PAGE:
Apr 23, 2013 (LBO) – Sri Lanka’s state-run Ceylon Electricity Board will re-negotiate the heat rate of a controversial 270 MegaWatt power plant, officials said, which was brought in to the grid without competitive bidding. Power ministry secretary M M C Ferdinando, responding to questions at a meeting of media heads with President Mahinda Rajapaksa, Monday said action will be taken to re-negotiate the heat rate of the plant as permitted in its power purchase agreement.
Commissioned in stages from 2008, the West Coast combined cycle plant, built by Sri Lanka’s LTL group with capital contribution from state-managed agencies including the Employees Provident Fund, is the largest private plant in the system.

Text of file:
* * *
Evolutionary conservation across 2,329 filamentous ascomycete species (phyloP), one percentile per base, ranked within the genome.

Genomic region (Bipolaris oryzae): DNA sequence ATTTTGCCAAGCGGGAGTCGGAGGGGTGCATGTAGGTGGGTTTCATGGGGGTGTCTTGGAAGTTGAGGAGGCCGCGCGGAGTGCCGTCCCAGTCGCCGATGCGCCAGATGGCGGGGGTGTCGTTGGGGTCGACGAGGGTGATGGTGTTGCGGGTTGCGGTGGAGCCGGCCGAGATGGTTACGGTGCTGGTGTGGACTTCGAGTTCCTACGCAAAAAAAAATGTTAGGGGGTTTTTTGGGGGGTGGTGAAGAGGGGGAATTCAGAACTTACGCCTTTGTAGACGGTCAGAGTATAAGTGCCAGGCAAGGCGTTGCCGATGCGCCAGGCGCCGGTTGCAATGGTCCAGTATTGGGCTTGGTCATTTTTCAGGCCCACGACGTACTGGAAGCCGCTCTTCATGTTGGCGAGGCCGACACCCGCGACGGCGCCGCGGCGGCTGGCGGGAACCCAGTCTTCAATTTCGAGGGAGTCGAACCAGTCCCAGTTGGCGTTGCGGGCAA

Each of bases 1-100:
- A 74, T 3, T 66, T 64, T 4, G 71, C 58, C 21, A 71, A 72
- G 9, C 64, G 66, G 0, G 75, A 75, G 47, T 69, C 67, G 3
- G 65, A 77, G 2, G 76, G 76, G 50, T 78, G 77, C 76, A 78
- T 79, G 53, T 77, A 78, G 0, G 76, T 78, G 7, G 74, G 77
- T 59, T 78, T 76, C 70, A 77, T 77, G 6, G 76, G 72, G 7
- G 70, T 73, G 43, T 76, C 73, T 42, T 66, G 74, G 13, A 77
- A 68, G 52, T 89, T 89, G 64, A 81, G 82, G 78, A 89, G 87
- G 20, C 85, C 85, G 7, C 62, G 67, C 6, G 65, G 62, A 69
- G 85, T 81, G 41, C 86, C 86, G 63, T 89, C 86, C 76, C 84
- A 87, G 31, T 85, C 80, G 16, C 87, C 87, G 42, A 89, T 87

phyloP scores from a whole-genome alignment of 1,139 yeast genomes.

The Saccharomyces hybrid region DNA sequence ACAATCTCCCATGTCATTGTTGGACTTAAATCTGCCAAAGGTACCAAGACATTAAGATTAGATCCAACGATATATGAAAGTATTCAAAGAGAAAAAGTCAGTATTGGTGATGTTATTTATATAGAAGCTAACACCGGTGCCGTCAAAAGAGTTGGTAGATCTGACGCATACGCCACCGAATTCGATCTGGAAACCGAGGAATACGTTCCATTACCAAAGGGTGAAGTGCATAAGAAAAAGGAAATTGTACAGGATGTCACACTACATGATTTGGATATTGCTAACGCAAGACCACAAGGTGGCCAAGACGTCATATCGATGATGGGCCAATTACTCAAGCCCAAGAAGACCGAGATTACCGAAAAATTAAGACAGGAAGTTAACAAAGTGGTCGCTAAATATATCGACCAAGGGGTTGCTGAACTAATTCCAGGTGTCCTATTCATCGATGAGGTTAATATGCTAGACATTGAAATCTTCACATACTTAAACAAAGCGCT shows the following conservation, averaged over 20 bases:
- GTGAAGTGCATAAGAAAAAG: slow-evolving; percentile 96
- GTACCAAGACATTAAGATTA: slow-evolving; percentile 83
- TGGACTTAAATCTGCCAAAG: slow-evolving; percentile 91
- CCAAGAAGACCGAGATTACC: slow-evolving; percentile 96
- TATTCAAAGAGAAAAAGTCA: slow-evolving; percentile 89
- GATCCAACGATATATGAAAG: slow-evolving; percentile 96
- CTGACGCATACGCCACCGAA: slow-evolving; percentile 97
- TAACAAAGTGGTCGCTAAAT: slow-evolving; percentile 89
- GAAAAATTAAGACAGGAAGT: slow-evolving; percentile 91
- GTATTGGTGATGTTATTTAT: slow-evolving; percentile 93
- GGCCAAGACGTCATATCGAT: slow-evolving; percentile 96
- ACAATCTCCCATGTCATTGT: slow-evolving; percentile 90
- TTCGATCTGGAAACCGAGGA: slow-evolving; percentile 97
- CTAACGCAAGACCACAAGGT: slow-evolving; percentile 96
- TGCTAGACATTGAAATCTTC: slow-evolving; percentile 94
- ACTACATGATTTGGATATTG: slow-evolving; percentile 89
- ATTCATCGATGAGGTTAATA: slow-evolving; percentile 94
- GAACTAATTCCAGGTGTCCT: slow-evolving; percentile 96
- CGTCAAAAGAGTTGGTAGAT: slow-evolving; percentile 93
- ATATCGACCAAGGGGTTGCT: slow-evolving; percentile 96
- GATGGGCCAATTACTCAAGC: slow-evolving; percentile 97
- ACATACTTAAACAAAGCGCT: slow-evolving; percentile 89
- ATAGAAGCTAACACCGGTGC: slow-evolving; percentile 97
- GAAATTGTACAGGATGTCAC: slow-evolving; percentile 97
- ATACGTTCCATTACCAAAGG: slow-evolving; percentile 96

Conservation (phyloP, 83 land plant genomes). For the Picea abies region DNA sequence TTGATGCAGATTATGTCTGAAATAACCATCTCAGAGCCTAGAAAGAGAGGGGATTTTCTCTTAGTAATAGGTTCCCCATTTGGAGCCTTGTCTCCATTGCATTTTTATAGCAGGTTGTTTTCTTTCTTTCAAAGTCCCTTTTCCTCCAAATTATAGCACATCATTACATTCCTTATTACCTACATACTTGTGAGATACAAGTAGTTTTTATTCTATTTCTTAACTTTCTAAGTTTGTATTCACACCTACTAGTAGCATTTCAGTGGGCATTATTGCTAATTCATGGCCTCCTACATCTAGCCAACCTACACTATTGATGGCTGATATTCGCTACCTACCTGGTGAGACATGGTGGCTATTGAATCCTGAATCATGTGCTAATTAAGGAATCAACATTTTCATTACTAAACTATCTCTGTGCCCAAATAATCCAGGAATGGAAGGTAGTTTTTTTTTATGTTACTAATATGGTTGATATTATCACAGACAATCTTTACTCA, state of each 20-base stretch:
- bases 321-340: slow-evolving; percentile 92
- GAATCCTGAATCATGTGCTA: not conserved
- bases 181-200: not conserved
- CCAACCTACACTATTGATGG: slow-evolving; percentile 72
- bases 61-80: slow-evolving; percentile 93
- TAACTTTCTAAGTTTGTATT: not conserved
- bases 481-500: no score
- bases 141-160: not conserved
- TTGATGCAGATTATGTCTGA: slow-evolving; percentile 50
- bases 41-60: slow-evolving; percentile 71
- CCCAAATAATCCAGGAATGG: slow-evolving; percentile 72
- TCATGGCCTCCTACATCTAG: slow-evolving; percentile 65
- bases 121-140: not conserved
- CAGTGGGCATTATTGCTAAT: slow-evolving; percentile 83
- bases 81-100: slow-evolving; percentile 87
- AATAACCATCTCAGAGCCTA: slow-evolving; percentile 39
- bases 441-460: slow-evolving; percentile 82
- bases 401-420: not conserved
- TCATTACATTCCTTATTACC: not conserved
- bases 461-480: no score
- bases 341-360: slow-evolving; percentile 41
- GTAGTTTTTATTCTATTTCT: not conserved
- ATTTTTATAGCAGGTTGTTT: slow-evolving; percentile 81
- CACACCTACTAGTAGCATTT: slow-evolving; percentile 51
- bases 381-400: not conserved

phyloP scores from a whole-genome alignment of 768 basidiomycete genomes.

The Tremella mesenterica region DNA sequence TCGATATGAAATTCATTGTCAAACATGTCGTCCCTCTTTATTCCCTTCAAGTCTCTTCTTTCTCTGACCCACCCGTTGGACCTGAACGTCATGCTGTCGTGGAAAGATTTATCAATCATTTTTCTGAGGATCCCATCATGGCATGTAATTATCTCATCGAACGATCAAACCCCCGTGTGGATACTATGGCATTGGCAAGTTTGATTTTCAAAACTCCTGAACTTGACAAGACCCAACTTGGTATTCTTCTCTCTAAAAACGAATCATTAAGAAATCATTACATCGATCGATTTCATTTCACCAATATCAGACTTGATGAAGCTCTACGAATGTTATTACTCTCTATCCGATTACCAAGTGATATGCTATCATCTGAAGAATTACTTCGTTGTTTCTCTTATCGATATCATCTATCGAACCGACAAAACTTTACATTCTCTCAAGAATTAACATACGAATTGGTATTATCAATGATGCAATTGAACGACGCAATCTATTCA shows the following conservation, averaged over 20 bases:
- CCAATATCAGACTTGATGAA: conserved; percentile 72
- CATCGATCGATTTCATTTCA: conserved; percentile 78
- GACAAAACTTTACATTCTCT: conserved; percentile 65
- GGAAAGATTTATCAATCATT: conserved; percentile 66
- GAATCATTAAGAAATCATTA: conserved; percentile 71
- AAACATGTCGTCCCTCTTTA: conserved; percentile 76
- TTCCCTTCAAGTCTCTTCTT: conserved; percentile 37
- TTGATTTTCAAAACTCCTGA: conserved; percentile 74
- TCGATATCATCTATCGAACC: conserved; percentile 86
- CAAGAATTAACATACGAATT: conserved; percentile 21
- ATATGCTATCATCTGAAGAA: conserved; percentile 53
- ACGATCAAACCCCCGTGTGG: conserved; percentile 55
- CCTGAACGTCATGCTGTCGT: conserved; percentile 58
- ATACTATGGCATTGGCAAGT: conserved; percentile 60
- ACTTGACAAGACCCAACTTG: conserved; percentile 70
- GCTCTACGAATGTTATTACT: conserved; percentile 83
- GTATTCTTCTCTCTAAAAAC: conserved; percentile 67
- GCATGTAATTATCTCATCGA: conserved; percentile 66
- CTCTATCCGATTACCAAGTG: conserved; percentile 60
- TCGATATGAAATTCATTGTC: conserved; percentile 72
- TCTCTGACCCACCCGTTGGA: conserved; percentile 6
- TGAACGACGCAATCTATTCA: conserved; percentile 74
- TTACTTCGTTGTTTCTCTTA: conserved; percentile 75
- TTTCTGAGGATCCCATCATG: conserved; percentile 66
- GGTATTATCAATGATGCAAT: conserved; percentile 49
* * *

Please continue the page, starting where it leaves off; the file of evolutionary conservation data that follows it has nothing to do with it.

But it came into the system not only without competitive bidding, but without a guaranteed heat rate which determines the efficiency at which fuel is converted into electricity, an unusual occurrence in the global power generation landscape according to critics.
A turnkey contractor is usually expected to guarantee a heat-rate, which along with a capacity charge helps an independent power producer (IPP) win a contract under a competitive bidding process.
The West Coast plants